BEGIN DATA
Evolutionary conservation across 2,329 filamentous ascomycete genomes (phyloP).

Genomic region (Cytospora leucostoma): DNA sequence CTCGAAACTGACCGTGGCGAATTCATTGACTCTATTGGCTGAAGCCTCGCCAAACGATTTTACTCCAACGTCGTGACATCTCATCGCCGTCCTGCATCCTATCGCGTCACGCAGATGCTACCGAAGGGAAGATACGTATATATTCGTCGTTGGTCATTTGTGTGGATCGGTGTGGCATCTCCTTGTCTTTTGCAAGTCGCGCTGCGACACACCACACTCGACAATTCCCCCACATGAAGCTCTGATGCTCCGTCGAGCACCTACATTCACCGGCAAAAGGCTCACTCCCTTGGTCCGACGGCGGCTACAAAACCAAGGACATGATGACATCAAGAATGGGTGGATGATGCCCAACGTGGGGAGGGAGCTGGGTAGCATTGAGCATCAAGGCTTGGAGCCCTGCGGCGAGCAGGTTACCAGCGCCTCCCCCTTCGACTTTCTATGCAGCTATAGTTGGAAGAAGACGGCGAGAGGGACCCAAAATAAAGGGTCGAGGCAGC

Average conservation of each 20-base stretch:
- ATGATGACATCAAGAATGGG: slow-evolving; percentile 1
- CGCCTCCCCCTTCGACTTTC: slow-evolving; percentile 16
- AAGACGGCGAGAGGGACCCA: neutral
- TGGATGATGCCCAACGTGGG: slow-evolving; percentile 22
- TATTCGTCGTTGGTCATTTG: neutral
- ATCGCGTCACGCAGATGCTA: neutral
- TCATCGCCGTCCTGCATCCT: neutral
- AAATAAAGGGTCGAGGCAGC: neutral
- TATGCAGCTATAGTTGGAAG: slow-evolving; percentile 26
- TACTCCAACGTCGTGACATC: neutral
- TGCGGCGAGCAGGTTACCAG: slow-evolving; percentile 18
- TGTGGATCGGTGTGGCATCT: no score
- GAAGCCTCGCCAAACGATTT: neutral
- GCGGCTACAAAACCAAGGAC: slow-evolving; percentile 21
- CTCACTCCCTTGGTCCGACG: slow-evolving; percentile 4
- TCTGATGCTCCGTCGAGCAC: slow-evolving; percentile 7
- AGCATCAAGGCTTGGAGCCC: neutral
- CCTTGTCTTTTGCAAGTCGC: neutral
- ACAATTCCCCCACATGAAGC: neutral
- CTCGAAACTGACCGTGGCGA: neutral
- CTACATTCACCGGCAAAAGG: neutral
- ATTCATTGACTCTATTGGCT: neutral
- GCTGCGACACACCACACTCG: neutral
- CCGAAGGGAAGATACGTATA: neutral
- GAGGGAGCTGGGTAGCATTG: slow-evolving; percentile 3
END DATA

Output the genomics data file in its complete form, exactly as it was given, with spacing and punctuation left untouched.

Evolutionary conservation across 2,329 filamentous ascomycete genomes (phyloP).

Genomic region (Cytospora leucostoma): DNA sequence CTCGAAACTGACCGTGGCGAATTCATTGACTCTATTGGCTGAAGCCTCGCCAAACGATTTTACTCCAACGTCGTGACATCTCATCGCCGTCCTGCATCCTATCGCGTCACGCAGATGCTACCGAAGGGAAGATACGTATATATTCGTCGTTGGTCATTTGTGTGGATCGGTGTGGCATCTCCTTGTCTTTTGCAAGTCGCGCTGCGACACACCACACTCGACAATTCCCCCACATGAAGCTCTGATGCTCCGTCGAGCACCTACATTCACCGGCAAAAGGCTCACTCCCTTGGTCCGACGGCGGCTACAAAACCAAGGACATGATGACATCAAGAATGGGTGGATGATGCCCAACGTGGGGAGGGAGCTGGGTAGCATTGAGCATCAAGGCTTGGAGCCCTGCGGCGAGCAGGTTACCAGCGCCTCCCCCTTCGACTTTCTATGCAGCTATAGTTGGAAGAAGACGGCGAGAGGGACCCAAAATAAAGGGTCGAGGCAGC

Average conservation of each 20-base stretch:
- ATGATGACATCAAGAATGGG: slow-evolving; percentile 1
- CGCCTCCCCCTTCGACTTTC: slow-evolving; percentile 16
- AAGACGGCGAGAGGGACCCA: neutral
- TGGATGATGCCCAACGTGGG: slow-evolving; percentile 22
- TATTCGTCGTTGGTCATTTG: neutral
- ATCGCGTCACGCAGATGCTA: neutral
- TCATCGCCGTCCTGCATCCT: neutral
- AAATAAAGGGTCGAGGCAGC: neutral
- TATGCAGCTATAGTTGGAAG: slow-evolving; percentile 26
- TACTCCAACGTCGTGACATC: neutral
- TGCGGCGAGCAGGTTACCAG: slow-evolving; percentile 18
- TGTGGATCGGTGTGGCATCT: no score
- GAAGCCTCGCCAAACGATTT: neutral
- GCGGCTACAAAACCAAGGAC: slow-evolving; percentile 21
- CTCACTCCCTTGGTCCGACG: slow-evolving; percentile 4
- TCTGATGCTCCGTCGAGCAC: slow-evolving; percentile 7
- AGCATCAAGGCTTGGAGCCC: neutral
- CCTTGTCTTTTGCAAGTCGC: neutral
- ACAATTCCCCCACATGAAGC: neutral
- CTCGAAACTGACCGTGGCGA: neutral
- CTACATTCACCGGCAAAAGG: neutral
- ATTCATTGACTCTATTGGCT: neutral
- GCTGCGACACACCACACTCG: neutral
- CCGAAGGGAAGATACGTATA: neutral
- GAGGGAGCTGGGTAGCATTG: slow-evolving; percentile 3